The Affordable Care Act is doomed.
That was the takeaway point offered Monday by University of Missouri law professor Thom Lambert at a panel discussion about the recent Supreme Court ruling on the controversial health care legislation.
Lambert was one of four panelists to speak at the hour-long discussion in the Hulston Hall Courtroom. Also taking part were Josh Hawley, associate law professor; Phil Peters, law professor; and Stan Hudson, associate director of the MU Center for Health Policy.
The event took place on the 225th anniversary of Constitution Day, which honors the signing of the U.S. Constitution by the Founding Fathers.
In upholding the requirement for everyone to buy health insurance — the central feature of the 2010 law overhauling the nation’s health insurance system — the Supreme Court this summer said that Congress could not force everyone to buy insurance based on its power to regulate commerce, but it could tax people who chose not to buy insurance.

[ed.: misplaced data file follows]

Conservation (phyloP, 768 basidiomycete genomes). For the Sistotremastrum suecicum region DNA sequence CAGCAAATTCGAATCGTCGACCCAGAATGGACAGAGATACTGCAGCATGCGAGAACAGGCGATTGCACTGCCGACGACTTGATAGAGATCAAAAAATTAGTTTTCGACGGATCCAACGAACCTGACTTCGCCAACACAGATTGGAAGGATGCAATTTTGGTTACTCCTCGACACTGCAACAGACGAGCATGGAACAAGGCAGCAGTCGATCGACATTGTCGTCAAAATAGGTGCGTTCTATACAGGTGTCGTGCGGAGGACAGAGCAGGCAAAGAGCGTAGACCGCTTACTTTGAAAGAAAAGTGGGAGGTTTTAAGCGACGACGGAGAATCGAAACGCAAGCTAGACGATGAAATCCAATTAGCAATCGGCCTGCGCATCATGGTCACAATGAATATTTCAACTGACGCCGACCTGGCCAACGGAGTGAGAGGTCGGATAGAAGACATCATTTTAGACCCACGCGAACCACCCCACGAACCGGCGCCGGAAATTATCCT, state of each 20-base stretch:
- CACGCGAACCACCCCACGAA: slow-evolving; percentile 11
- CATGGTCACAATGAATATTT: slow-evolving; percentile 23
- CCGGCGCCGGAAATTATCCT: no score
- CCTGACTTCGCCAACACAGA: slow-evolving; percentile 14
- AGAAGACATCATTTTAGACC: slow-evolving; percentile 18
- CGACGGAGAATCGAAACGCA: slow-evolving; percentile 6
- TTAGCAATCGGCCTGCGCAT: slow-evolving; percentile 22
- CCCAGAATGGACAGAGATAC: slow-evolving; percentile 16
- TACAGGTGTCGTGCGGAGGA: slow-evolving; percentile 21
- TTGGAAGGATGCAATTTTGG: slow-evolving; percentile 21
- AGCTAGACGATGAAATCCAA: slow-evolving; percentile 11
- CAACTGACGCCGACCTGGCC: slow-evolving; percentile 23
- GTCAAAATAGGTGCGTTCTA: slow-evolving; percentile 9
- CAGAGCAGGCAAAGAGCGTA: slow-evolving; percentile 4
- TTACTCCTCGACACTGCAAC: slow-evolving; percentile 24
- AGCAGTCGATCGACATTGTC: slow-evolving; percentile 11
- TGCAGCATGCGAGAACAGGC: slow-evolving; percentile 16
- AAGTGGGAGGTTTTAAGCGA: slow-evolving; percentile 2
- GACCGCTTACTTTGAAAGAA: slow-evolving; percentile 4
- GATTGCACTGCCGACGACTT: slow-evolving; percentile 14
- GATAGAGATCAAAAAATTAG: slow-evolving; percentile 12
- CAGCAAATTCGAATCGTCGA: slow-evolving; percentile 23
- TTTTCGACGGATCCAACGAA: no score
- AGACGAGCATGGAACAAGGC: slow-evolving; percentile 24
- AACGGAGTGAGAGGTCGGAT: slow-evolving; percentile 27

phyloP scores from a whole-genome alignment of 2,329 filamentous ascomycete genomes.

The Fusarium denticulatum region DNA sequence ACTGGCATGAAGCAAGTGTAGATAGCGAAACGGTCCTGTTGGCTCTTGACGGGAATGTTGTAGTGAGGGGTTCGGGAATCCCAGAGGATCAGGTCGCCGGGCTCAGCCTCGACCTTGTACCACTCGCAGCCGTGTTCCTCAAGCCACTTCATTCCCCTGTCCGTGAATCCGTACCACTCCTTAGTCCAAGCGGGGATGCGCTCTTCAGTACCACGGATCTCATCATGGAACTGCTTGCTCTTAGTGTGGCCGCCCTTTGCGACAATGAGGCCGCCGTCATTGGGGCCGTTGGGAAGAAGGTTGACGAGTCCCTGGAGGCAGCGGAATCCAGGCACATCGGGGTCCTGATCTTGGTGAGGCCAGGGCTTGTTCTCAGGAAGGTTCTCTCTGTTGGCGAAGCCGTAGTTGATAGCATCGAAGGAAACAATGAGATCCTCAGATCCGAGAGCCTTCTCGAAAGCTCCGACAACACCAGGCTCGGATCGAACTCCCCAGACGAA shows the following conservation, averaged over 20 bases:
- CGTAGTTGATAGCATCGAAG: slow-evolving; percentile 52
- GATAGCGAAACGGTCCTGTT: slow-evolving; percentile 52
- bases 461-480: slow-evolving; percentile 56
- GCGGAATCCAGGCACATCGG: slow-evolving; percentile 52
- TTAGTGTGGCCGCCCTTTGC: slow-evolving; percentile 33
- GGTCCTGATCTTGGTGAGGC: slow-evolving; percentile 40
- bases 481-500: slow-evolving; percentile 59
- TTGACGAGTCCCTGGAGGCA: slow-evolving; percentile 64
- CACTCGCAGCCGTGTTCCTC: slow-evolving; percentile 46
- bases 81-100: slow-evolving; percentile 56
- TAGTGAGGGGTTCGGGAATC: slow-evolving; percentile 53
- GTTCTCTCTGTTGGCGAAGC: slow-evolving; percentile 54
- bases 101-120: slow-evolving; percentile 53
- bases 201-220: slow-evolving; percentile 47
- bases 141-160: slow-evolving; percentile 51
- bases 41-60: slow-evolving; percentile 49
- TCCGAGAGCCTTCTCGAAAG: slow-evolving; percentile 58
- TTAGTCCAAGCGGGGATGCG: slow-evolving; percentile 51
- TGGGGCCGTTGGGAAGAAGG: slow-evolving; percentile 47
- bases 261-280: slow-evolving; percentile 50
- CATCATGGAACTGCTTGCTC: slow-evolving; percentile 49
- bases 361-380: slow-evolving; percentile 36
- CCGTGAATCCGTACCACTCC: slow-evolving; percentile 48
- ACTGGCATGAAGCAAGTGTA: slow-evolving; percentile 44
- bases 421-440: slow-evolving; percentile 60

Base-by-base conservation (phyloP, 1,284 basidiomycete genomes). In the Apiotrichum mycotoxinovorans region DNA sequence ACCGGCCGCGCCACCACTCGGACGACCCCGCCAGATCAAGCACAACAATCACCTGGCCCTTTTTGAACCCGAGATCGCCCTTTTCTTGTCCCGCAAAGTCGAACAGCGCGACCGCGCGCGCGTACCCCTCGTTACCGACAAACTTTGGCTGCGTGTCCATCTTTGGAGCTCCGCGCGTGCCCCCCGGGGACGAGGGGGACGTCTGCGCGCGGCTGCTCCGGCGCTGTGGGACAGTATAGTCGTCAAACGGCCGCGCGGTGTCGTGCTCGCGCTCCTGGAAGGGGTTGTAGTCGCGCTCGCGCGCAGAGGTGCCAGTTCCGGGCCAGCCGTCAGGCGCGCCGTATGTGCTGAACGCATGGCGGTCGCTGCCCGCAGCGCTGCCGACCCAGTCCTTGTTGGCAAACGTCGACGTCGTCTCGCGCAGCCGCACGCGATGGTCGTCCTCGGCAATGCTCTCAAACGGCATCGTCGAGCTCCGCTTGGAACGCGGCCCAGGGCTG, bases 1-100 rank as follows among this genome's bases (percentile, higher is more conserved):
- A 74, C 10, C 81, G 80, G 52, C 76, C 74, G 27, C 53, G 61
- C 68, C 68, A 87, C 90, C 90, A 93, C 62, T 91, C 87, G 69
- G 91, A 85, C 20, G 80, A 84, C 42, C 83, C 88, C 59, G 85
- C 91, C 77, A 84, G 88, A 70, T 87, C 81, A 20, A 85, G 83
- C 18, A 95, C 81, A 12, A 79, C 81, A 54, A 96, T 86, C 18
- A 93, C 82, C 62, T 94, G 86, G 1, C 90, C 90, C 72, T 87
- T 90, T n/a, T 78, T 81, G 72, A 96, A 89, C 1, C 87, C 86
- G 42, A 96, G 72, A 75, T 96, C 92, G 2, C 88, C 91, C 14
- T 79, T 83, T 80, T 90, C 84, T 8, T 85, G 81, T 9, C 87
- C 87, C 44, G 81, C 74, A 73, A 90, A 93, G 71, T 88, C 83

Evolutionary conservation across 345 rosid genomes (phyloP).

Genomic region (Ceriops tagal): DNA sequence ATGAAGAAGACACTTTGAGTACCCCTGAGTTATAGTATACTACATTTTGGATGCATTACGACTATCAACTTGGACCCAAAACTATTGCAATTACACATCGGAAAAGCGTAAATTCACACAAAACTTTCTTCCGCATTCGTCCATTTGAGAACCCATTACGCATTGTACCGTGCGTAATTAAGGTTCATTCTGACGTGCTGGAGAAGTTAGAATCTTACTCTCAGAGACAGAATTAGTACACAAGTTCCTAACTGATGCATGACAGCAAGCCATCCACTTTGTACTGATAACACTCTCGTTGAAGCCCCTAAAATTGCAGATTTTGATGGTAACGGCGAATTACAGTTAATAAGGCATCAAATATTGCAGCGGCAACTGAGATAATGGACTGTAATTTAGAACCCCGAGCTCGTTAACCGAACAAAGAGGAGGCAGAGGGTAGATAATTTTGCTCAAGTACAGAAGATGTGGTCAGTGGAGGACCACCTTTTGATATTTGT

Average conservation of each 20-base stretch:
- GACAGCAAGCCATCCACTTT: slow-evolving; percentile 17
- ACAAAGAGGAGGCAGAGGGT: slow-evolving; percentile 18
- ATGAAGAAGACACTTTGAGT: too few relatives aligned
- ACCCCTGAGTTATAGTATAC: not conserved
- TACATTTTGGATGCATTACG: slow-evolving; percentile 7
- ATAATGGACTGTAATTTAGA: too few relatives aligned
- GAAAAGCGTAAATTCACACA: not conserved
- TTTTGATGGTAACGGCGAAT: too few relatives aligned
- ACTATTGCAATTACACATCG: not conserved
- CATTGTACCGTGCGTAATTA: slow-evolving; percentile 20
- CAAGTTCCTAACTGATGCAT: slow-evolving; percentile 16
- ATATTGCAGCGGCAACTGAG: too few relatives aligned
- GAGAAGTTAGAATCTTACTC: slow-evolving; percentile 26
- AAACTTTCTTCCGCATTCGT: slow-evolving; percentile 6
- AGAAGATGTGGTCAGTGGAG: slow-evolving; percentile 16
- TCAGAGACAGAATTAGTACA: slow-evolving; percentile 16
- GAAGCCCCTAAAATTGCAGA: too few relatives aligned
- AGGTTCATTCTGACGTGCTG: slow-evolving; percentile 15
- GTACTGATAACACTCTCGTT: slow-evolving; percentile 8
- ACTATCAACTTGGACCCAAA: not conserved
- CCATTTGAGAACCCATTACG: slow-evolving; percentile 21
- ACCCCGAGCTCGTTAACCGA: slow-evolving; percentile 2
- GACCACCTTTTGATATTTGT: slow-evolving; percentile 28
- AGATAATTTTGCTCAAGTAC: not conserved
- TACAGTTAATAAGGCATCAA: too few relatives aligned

That’s a distinction with a big difference, Lambert argued to a standing-room-only crowd of more than 100 people.
Taxes are constitutionally different than penalties, Lambert said. Penalties, such as a speeding ticket, are relatively large sums; they are designed to alter behavior. Because the Affordable Care Act’s penalties for not buying insurance are relatively small sums, the court ruled that they’re not penalties but taxes.
The impact of basing the mandate’s constitutionality on that argument, Lambert contended, is that to be constitutional, the enforcement of the individual mandate must forever be too weak to be effective. Without an effective mandate, the law’s provisions for requiring health insurance companies to cover people with pre-existing health conditions at the same cost as their healthy peers fall apart.
Crunching the numbers, Lambert concluded that families with incomes of $45,000 or more would save money by not buying insurance until they really needed it. Economists call that adverse selection. Lambert called it the “What would young, healthy people do?” approach.
If healthy people remove themselves from the insurance rolls (because they know they can return if they need medical care), the cost of providing insurance to everyone else goes up fast, making it likely healthy people will drop their coverage. “It’s a really pernicious cycle,” Lambert said.
— Erik Potter